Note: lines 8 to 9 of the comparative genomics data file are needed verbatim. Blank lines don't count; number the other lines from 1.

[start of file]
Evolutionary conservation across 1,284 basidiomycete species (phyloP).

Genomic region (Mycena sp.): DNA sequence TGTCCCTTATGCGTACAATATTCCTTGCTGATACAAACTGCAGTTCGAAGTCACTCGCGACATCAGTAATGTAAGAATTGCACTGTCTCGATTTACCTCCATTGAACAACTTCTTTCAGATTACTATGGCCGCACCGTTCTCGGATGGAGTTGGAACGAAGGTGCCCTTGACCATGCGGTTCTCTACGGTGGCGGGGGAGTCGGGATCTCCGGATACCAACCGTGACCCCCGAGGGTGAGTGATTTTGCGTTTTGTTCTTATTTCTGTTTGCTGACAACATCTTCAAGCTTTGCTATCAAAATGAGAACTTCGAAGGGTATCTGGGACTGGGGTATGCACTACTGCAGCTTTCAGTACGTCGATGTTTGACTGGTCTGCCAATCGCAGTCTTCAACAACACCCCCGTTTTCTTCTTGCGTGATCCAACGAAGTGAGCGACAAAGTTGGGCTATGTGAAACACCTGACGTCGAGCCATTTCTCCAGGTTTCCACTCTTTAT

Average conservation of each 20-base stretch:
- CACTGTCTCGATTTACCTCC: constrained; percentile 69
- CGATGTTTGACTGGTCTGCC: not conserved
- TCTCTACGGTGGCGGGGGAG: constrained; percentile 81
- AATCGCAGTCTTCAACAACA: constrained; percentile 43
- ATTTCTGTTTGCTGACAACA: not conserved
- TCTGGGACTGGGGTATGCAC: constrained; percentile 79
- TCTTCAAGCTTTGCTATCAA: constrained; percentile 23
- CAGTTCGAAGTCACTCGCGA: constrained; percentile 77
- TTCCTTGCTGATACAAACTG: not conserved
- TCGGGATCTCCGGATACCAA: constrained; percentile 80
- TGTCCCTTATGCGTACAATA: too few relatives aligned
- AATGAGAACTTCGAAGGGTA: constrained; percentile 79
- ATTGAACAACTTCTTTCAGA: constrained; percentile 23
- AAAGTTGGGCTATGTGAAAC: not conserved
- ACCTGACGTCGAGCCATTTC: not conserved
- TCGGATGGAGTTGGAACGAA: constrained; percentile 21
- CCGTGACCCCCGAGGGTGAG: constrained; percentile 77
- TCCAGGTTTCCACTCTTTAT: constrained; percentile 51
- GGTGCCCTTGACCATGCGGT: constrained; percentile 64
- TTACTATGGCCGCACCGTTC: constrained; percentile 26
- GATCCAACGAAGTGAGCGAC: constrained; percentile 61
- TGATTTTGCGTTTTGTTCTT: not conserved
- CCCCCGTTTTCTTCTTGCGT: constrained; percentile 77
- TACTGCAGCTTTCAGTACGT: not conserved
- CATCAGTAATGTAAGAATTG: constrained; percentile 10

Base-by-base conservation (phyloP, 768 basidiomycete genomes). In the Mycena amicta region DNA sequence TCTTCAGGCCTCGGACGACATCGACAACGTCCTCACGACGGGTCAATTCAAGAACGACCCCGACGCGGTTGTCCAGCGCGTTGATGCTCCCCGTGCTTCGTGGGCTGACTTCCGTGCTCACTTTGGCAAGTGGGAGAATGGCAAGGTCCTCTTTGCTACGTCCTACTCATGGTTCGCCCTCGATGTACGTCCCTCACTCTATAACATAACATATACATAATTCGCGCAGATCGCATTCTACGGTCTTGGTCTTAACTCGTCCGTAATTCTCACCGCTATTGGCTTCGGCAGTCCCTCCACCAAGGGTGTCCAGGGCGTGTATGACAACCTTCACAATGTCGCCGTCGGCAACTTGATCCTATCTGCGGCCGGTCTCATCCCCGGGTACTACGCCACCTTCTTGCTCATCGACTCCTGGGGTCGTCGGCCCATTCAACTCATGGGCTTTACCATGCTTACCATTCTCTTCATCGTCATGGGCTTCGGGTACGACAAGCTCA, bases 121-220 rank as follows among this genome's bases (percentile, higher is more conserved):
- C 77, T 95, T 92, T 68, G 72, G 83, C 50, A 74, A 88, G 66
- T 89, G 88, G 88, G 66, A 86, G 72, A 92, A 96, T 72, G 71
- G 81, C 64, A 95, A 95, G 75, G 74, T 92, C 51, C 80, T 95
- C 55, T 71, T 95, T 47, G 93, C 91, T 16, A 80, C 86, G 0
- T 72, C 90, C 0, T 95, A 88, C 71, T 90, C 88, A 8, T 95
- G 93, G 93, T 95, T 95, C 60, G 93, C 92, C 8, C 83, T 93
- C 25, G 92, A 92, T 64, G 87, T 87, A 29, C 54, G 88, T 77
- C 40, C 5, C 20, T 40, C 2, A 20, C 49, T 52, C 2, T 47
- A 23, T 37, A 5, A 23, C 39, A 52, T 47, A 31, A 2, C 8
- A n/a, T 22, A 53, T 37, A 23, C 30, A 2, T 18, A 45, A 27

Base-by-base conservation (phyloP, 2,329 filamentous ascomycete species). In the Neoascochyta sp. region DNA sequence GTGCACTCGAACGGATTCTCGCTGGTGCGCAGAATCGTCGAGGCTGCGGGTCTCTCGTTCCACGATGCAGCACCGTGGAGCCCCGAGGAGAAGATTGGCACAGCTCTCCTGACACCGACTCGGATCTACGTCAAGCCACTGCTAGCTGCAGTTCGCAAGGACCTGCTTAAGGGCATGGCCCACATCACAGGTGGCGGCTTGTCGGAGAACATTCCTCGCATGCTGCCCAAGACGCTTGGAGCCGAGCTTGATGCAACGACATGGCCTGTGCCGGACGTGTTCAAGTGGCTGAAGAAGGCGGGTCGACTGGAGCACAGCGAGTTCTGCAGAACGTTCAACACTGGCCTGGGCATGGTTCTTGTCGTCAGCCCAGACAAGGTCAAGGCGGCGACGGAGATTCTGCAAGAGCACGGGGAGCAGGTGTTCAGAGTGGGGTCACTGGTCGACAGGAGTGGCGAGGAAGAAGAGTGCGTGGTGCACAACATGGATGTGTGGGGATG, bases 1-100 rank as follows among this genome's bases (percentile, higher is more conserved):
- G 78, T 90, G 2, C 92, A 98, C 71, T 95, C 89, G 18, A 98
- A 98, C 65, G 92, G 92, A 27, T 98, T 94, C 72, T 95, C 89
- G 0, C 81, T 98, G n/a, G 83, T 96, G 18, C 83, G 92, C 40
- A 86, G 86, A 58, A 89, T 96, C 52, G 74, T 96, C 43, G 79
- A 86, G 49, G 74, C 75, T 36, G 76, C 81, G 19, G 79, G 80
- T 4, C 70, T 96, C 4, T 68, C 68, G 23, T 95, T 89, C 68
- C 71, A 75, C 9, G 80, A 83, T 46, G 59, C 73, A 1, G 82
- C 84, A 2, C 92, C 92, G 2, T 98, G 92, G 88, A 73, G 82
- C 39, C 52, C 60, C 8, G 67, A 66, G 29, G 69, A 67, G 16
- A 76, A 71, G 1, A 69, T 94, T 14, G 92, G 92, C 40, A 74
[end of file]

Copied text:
- ATTTCTGTTTGCTGACAACA: not conserved
- TCTGGGACTGGGGTATGCAC: constrained; percentile 79